Seismologists are the scientists that study earthquakes and the related activities to earthquakes. The composition and structure of the earth is also a part of what seismologists research.Know More
Seismologists use instruments to gather data and monitor the activity of the Earth's crust. This profession also monitors the activities that result from an earthquake. This includes tsunamis, volcanoes, oceanic activity and atmospheric processes.
To become a seismologist, a bachelor degree is required. The degree is usually in a geophysics-related field. To further a career in this industry, a graduate degree may be required. Seismologists perform the majority of their work in laboratories and offices but also explore sites of seismic activity.Learn more about Earthquakes
Earthquakes happen when rock beneath the earth suddenly moves. Stresses in the earth make blocks of rock break and move along a fault line, which is a crack in the earth. The rocks may move, slip downward, upward or sideways. Many earthquakes take place on the edge of the seas. As of 2014, earthquakes can't be prevented but can be somewhat predicted.Full Answer >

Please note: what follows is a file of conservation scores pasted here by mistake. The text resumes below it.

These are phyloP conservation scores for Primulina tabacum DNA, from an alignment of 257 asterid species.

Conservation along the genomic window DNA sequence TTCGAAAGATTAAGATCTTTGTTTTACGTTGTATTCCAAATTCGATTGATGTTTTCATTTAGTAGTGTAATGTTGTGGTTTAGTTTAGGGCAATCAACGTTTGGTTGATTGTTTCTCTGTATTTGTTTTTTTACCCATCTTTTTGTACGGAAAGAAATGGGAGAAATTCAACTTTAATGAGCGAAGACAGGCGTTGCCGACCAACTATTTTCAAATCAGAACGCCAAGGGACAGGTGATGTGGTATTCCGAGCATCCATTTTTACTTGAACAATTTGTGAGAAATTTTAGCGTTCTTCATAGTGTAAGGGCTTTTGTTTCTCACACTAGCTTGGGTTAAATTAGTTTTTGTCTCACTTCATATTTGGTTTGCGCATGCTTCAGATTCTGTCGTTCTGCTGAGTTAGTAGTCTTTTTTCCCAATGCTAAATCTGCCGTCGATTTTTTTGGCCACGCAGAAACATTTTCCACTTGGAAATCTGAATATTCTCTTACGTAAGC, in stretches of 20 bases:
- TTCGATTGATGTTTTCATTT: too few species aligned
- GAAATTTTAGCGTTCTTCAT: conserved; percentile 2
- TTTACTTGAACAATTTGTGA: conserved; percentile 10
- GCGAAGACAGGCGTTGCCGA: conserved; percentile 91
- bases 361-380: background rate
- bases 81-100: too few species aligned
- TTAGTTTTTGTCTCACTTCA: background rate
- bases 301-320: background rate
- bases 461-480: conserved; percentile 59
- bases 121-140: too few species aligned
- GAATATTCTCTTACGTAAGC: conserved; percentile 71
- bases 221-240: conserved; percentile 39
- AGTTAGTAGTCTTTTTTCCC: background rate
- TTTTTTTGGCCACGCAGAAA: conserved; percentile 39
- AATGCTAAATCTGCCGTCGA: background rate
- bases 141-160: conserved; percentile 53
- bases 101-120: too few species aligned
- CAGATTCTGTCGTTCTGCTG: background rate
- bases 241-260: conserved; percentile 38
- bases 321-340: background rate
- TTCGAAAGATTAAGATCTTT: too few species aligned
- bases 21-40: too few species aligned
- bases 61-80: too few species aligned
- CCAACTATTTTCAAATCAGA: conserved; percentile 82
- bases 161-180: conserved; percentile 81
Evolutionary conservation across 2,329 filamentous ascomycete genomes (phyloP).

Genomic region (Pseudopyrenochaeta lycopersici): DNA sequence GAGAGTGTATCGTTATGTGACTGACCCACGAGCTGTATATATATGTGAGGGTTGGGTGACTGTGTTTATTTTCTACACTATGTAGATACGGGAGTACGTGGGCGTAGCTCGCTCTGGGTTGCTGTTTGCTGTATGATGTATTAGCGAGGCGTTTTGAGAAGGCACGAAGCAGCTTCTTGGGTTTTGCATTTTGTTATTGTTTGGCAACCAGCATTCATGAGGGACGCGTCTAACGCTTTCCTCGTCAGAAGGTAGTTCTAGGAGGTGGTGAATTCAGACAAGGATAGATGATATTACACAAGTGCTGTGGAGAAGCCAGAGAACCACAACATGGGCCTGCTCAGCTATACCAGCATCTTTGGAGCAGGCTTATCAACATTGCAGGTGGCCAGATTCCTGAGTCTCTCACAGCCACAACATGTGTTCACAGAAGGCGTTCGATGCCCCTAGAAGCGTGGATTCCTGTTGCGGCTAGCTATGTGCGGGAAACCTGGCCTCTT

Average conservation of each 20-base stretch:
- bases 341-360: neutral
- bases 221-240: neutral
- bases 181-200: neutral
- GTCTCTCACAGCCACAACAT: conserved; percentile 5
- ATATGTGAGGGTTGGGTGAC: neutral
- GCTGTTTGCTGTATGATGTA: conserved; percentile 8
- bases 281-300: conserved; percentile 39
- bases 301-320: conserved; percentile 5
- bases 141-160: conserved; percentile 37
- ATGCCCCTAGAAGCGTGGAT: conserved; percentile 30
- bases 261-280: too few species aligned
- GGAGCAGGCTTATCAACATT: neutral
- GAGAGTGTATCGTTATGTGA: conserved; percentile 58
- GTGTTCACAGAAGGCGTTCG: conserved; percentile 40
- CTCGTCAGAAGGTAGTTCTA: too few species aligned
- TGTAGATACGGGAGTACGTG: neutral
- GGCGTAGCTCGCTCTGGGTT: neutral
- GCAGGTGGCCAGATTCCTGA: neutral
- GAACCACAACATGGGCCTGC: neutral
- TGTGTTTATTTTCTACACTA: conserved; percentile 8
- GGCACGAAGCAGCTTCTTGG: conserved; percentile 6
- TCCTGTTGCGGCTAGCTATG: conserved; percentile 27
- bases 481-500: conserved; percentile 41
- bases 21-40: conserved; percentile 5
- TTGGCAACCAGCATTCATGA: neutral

Earthquakes are usually triggered when rock located beneath the ground, on top of fault lines, breaks and suddenly releases a significant amount of energy. The immediate and rapid release of energy caused by earthquakes generates seismic waves, which cause shaking motions that start below the Earth’s surface and spread across large distances.Full Answer >
Earthquakes happen daily across the United States, though they vary in magnitude. For instance, the United States had 3,836 earthquakes in 2012, but only five of them were above six on the Richter scale, and none of them exceeded seven.Full Answer >
Earthquakes are formed by a sudden, violent underground movement of the Earth's crust. These natural phenomena typically occur along a fault line or fault plane, which is a geological region of compressed rocks dividing crustal plates.Full Answer >